"Capturing Cells that Kill: Isolation of Circulating Tumor Cell Clusters from Patient Blood using a Microfluidic Chip"
Fatih Sarioglu, Ph.D.
Microelectronics/Microsystems & Bioengineering
Cancer is the result of a cascade of multi-scale events originating from anomalies at the cellular and molecular level. As such, analysis at the cellular and molecular level offers exciting opportunities for detecting cancer while it is still manageable and for gaining biological insight to develop effective therapies. Well matched in size, micro-electromechanical systems (MEMS) are ideally suited for this purpose and they offer unique capabilities from highly localized and deterministic sample manipulation to precise quantitative measurements. Leveraging these capabilities, biomedical microsystems hold great promise to revolutionize the way we research, detect and treat cancer. In my talk, I will introduce a microfluidic chip technology to specifically isolate circulating tumor cell-clusters (CTC-clusters), a highly metastatic precursor population within CTCs, from unprocessed patient blood. This device enables non-destructive, antigen-independent isolation of CTC-clusters with high sensitivity and purity as well as viable retrieval of CTC-clusters in solution (off the chip) allowing downstream molecular assays. I will describe the design and operation of the device and share results from clinical studies on patients with metastatic melanoma, breast and prostate cancers.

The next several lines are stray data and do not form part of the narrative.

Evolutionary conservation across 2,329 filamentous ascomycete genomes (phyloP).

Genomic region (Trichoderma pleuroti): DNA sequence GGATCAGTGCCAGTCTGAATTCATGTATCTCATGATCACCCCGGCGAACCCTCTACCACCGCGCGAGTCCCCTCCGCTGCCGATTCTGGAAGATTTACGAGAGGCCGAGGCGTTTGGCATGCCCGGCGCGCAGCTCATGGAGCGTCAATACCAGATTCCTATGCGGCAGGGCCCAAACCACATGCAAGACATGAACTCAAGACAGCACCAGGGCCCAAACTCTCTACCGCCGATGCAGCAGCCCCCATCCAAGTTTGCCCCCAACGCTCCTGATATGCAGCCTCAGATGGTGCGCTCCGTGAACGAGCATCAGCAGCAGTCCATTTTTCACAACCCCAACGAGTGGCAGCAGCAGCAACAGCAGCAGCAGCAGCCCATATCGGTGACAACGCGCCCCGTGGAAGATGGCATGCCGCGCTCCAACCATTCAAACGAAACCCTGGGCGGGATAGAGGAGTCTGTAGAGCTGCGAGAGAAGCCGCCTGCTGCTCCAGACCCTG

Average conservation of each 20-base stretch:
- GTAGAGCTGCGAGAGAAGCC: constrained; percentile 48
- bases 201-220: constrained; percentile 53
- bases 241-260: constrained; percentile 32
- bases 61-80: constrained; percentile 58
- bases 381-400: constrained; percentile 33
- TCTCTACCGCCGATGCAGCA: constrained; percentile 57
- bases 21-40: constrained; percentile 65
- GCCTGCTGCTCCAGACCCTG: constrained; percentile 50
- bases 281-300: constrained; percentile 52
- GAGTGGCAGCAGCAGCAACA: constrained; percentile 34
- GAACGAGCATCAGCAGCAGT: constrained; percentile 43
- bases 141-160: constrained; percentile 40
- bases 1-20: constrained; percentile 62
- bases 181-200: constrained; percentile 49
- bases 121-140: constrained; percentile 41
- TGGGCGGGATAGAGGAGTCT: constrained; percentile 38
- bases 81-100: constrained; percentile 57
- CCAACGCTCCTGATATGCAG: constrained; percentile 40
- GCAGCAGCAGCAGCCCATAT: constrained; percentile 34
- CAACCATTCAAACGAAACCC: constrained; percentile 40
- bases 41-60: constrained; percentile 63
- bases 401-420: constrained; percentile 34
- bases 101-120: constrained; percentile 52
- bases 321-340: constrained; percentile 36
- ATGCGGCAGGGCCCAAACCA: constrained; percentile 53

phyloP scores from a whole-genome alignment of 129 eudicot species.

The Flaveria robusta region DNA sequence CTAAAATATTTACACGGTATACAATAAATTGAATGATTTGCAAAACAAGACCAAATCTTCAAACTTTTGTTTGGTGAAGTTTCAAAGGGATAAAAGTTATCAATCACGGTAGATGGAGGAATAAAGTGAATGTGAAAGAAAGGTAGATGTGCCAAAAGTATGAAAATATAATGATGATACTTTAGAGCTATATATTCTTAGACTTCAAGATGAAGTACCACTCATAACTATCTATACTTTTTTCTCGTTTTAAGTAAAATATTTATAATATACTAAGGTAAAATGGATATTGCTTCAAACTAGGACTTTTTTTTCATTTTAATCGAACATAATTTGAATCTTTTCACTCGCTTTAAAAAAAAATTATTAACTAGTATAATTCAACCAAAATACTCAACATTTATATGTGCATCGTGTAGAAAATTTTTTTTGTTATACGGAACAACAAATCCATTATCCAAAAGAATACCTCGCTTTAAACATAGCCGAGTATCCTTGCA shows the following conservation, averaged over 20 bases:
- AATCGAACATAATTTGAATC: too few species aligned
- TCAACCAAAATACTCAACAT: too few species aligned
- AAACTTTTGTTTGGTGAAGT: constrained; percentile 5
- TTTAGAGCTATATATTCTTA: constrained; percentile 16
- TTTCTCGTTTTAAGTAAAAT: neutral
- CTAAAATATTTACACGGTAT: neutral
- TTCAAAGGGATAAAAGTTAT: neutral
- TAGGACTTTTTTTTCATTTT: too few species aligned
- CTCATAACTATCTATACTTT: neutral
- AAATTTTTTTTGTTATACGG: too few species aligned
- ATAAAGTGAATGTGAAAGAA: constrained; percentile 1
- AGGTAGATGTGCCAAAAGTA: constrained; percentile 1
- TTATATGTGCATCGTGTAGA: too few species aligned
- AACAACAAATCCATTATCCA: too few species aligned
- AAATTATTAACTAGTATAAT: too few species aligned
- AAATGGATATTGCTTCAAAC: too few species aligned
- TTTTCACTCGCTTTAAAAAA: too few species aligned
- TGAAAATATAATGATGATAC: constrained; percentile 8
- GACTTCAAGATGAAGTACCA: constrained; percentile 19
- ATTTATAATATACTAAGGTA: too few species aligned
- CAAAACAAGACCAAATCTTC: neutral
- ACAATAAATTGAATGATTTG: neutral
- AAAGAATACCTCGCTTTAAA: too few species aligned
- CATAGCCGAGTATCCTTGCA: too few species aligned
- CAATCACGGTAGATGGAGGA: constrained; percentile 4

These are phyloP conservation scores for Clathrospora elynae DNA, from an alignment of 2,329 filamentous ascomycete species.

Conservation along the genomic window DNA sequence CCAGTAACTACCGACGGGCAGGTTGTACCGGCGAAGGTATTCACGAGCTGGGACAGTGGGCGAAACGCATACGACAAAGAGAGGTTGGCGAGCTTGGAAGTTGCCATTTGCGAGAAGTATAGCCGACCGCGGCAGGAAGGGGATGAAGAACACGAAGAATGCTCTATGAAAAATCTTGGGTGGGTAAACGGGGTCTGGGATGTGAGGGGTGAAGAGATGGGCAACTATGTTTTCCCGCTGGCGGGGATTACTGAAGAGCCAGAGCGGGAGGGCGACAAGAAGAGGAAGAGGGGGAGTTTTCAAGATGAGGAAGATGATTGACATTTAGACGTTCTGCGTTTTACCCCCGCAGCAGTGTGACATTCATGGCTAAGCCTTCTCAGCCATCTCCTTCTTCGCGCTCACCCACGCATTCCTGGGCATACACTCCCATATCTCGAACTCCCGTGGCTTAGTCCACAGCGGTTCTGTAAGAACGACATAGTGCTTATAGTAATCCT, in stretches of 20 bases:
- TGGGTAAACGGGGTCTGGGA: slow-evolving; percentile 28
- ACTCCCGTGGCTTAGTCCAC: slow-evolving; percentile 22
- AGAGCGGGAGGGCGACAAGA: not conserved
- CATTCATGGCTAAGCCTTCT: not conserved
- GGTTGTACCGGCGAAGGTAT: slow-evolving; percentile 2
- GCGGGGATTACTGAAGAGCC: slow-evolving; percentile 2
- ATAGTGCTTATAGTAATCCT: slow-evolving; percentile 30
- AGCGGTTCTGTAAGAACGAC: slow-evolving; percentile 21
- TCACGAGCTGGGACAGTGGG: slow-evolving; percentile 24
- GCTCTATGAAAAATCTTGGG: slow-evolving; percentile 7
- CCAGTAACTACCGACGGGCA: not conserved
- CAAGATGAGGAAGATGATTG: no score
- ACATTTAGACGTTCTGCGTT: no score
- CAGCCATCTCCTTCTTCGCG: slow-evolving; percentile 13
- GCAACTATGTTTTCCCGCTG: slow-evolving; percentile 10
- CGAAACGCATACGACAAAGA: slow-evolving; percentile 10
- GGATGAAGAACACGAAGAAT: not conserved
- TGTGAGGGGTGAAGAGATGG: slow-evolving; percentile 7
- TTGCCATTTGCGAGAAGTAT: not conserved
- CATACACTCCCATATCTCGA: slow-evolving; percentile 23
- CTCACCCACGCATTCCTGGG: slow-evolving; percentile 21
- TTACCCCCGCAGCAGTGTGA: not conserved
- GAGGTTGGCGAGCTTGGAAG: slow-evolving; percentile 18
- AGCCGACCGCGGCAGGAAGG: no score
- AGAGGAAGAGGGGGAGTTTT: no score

Motivated by healthcare and biomedical research needs, our lab is developing technologies for investigating and manipulating biological systems on the micro and nanoscale. Using advanced fabrication techniques, we build devices that utilize microfluidics, microelectromechanical systems (MEMS), optics, electronics and signal processing. Through multidisciplinary collaborations, we use these technologies as clinical microdevices for disease detection and monitoring and as bioanalytical instruments for high-throughput molecular and cellular analysis.